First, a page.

Folio Archives 294: Monkey by Wu Ch'êng-ên.1968 em Folio Society Devotees (Outubro 2022)


Dear all, meet Monkey (aka Monkey King aka Great Sage Equal to Heaven ;) ), one of the coolest superheroes in history. What he lacks in manners, social skills, anger management, and knowledge of court protocol, he makes up for in audacity, quick thinking, wit, and lots (lots!) of magic powers.

This was pure, irreverent fun – with delightful bits of wisdom, too. When Monkey acquires his special skill set, he gets some Taoism, Confucianism, and Buddhism as part of the bargain. You need those too, obviously!

“Nothing in this world is hard. It is only the mind that makes it so.”

“If you want to have a future, think of the future.”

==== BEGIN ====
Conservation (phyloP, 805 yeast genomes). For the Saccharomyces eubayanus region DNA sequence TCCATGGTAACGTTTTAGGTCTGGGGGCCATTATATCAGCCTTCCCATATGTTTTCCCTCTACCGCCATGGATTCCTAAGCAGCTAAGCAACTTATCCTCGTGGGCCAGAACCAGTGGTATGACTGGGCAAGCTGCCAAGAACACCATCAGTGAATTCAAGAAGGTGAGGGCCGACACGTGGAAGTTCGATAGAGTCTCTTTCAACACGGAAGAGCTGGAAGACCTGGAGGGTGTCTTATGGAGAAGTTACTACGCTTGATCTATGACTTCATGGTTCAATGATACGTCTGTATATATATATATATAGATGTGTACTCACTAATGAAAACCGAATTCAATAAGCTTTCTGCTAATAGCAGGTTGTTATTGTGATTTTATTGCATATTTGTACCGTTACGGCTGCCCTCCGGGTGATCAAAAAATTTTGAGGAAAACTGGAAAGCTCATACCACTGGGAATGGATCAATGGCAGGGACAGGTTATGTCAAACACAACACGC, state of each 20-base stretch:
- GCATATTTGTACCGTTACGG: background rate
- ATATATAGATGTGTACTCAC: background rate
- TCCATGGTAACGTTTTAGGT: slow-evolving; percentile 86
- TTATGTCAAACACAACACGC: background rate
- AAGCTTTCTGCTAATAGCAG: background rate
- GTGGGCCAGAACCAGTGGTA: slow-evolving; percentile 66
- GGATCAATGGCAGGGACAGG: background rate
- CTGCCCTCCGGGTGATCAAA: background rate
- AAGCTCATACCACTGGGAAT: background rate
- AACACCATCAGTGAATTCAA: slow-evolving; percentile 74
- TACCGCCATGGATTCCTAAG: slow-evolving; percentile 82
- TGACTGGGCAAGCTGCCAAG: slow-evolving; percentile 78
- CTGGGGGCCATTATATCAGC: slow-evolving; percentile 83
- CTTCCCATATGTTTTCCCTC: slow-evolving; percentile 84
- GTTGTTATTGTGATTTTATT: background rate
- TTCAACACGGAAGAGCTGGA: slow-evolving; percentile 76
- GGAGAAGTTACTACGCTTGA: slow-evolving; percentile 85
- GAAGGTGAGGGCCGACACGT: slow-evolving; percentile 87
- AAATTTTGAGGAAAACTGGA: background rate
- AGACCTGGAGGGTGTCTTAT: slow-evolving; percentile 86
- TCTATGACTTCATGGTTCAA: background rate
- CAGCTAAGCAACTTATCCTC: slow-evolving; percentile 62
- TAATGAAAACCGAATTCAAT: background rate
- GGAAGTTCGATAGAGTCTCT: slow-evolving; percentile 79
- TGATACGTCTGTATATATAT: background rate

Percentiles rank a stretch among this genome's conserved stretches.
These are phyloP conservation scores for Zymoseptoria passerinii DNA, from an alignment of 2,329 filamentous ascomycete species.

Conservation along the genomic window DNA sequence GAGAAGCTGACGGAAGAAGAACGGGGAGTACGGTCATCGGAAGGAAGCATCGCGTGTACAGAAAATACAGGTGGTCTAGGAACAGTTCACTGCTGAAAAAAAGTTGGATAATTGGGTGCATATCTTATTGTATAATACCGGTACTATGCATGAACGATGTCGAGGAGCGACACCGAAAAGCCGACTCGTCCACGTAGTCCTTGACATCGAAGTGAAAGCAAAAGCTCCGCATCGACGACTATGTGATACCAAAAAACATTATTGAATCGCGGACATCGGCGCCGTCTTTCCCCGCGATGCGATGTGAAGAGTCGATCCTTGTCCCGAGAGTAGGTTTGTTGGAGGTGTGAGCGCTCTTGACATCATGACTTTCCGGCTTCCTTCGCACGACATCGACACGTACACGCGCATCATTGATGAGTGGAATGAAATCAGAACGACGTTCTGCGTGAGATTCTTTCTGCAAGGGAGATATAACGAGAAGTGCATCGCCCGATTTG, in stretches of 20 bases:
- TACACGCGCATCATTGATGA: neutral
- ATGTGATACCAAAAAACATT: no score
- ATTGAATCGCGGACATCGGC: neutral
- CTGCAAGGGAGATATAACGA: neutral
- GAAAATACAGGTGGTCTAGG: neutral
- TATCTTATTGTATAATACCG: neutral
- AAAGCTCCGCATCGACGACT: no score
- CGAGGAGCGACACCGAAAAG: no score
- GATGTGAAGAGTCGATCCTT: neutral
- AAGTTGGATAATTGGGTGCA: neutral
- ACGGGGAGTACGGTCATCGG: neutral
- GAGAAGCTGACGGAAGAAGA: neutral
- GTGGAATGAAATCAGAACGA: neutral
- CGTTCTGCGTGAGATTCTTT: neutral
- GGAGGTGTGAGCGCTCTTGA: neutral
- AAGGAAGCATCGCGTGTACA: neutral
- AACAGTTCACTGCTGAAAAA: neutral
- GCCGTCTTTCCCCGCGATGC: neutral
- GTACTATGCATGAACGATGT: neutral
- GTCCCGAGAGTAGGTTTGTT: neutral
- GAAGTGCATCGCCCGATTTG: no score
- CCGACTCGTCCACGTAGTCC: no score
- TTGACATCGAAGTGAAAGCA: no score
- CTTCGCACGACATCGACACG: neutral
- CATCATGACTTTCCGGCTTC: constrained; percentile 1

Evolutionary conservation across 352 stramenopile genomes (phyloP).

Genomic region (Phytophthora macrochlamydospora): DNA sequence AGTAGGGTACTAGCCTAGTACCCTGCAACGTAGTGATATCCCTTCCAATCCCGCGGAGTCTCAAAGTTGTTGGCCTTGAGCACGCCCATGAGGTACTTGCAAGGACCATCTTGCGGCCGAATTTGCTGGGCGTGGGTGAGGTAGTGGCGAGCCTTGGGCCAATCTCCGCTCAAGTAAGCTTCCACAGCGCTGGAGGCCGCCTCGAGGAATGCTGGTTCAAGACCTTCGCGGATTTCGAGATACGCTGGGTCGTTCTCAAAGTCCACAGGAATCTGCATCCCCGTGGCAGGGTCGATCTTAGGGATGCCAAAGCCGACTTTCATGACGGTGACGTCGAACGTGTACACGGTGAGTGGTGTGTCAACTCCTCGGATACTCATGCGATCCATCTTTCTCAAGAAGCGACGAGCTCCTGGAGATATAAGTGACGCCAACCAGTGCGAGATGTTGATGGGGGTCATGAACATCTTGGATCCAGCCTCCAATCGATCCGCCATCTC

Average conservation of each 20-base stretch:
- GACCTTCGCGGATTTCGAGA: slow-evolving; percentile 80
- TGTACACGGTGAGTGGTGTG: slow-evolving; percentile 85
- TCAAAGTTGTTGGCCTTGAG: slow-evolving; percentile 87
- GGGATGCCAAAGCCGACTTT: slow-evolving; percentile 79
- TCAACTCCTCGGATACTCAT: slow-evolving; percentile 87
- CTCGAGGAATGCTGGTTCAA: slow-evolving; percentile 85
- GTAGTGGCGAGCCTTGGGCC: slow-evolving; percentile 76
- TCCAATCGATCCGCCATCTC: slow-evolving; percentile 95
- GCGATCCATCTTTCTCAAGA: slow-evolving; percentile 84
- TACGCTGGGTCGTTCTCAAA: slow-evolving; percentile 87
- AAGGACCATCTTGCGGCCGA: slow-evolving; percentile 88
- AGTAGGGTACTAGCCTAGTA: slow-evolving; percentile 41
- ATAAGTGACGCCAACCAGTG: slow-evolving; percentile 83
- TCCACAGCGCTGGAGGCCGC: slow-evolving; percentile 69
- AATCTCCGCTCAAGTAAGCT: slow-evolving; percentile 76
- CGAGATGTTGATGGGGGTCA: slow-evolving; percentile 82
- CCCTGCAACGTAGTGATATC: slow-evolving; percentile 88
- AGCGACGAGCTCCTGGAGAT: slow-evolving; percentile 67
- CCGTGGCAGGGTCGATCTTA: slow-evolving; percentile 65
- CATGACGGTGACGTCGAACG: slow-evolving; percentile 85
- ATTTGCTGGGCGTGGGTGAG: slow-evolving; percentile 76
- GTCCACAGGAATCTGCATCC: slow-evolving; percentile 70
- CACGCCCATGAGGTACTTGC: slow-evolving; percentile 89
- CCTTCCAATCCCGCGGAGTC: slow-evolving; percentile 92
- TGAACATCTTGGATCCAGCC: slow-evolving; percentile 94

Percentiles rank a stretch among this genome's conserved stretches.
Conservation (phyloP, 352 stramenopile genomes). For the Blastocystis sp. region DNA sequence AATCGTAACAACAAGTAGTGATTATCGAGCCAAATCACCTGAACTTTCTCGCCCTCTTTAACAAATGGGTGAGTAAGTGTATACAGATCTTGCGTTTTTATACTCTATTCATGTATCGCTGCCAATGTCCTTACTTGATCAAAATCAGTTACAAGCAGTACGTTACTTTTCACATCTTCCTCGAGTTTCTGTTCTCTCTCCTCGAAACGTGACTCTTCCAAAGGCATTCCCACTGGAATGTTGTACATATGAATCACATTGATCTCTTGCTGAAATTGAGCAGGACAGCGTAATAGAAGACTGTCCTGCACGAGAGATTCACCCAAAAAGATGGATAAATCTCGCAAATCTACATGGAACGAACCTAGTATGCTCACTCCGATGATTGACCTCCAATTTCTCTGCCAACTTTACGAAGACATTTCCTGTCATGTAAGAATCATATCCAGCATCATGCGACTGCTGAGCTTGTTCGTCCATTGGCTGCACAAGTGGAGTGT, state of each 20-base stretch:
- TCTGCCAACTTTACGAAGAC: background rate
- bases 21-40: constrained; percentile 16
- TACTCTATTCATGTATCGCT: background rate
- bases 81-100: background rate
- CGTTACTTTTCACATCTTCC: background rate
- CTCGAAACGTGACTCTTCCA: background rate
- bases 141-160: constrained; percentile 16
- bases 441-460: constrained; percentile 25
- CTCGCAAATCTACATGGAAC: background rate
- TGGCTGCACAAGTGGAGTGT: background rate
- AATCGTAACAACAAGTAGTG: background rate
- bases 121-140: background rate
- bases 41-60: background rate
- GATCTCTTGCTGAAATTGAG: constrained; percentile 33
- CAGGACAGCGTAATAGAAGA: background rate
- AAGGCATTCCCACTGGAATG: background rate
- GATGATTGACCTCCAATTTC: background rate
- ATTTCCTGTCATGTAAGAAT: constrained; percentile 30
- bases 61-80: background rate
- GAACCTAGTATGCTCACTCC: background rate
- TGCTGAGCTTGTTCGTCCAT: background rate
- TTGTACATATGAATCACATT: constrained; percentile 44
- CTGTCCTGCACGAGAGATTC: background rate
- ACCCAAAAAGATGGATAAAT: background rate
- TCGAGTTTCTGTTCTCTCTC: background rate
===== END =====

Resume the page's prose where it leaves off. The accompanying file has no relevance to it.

The intrepid heroes who go on a quest to find holy Buddhist scrolls are: Monkey (see above), Tripitaka the monk (good at bursting into tears, getting kidnapped, and reciting sutras), Pigsy (a reformed monster, good at eating, fighting, and being a pain in the ass), Sandy (a reformed monster, good at fighting and being depressed and somewhat helpful), and a horse (who is really a dragon; sometimes it talks). The quest is a romp, without forgetting that it’s the journey that matters, not the destination. Oh, the exploits! The epic battles! The magic tricks! The monster-slaying! Adventure succeeds adventure, because there is a demon on every mountain; a monster in every cave; a stupid king who had been duped by demons in every city. There is always a job for Monkey & Co. Monkey usually saves the day – when he cannot, there are helpful deities, guardian spirits and the wonderfully friendly Bodhisattva Guanyin who come to the rescue. And so it goes… (I think that perhaps I shouldn’t have read it in one go – the fun adventures did get repetitive. Still fun, though.)